activities are governed by simple income maximizing and cost minimizing search functions

based on a desire to continue searching so long as the expected increase in the highest known

wage,

*

iw , or decreases in the lowest known price,

*

ip , will result in a net increase in purchasing

capacity given the cost of an additional sub-step of search,

iw

, where ς is the amount of an

agent’s time endowment expended by an act of search. In both wage and price search, the

decision variable is the number of search actions, τ, that constitute the fixed sample size

that households decide prior to the first discovered price. Both wage and price search

result in a fixed sample size. Households assume a non-degenerate exponential distribution of

wages F(w) on [ , ]

w w and maximize the expected total income (highest found wage earned over

the time remaining after search) .

(12)

,1

()(1)( )

w

i

w

E McwF w dwi

Households similarly assume a non-degenerate lognormal distribution of prices F(p) on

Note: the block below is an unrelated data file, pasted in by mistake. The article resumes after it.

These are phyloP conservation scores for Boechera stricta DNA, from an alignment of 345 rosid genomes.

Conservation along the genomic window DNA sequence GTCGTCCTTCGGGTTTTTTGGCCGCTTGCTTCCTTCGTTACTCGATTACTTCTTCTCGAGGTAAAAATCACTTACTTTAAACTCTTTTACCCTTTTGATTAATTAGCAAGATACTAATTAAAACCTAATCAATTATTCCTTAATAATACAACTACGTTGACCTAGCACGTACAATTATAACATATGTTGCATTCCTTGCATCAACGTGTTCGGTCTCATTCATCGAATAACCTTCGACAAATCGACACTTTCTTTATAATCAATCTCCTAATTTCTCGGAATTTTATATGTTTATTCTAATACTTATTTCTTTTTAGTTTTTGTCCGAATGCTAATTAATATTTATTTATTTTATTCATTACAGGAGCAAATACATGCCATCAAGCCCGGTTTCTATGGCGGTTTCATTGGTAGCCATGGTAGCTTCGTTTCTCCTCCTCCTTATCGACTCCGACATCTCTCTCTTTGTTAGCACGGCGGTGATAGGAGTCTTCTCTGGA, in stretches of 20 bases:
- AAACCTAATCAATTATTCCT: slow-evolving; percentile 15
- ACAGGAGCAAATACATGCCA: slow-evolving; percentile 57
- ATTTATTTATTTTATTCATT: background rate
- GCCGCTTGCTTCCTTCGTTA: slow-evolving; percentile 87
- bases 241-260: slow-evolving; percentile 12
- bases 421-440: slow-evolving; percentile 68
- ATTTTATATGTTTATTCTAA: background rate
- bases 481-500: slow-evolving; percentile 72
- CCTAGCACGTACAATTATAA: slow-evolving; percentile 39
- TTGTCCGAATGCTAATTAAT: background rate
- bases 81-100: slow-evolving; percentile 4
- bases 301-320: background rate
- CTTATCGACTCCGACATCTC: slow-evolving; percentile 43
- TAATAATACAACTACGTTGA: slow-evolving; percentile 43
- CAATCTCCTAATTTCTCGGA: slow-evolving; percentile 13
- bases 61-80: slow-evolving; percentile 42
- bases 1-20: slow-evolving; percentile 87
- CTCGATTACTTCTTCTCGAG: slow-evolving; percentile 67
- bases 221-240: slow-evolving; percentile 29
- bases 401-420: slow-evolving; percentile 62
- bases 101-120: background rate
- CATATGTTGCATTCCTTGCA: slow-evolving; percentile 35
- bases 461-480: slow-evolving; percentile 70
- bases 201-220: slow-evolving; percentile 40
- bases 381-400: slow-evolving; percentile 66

[ , ]

p p and minimize the expected total cost (cost of purchasing qt-1 plus cost of search) .

(13)

,1, 1

i t

q

() (1( ))

F p

+c

p

i

p

E Cpdpi

For the sake of simplicity, households assume exponential price and lognormal wage

distributions built around the correct mean and standard deviations in the population of

firms.8 Additionally, the wage paid by the NTS is known to each household without cost.

7 There are m firms, and thus m prices over which to potentially search. If the cost of a unit of search, ∆h,

equaled zero, all agents would continue search until τ equaled m.

8 We tested the model with multiple distributional assumptions and search rules, including uniform

distributions of varying precision and simple “mean value as expected return” heuristics. All search rules

produced qualitatively similar results. The exponential and lognormal distributions were chosen for their

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Each household i searches over the wage set Θ, where Θi,τ is the subset of wages

known to household i after τ search efforts.

(8)

1

,

*

,

...,

max

mNTS

i

jjj

iiii

www

w w wi

In addition to their wage, each household receives a uniform dividend, d, of the rent

outlaid by firms and the NTS to capital inputs and any positive profits accumulated by

firms.

After searching for a wage, each household i then searches over the price set Ω,

where Ωi,τ is the subset of prices known to household i after τ search efforts.

(9)

1

,

*

,

...

min

m

i

jjj

iiii

pp

pp pi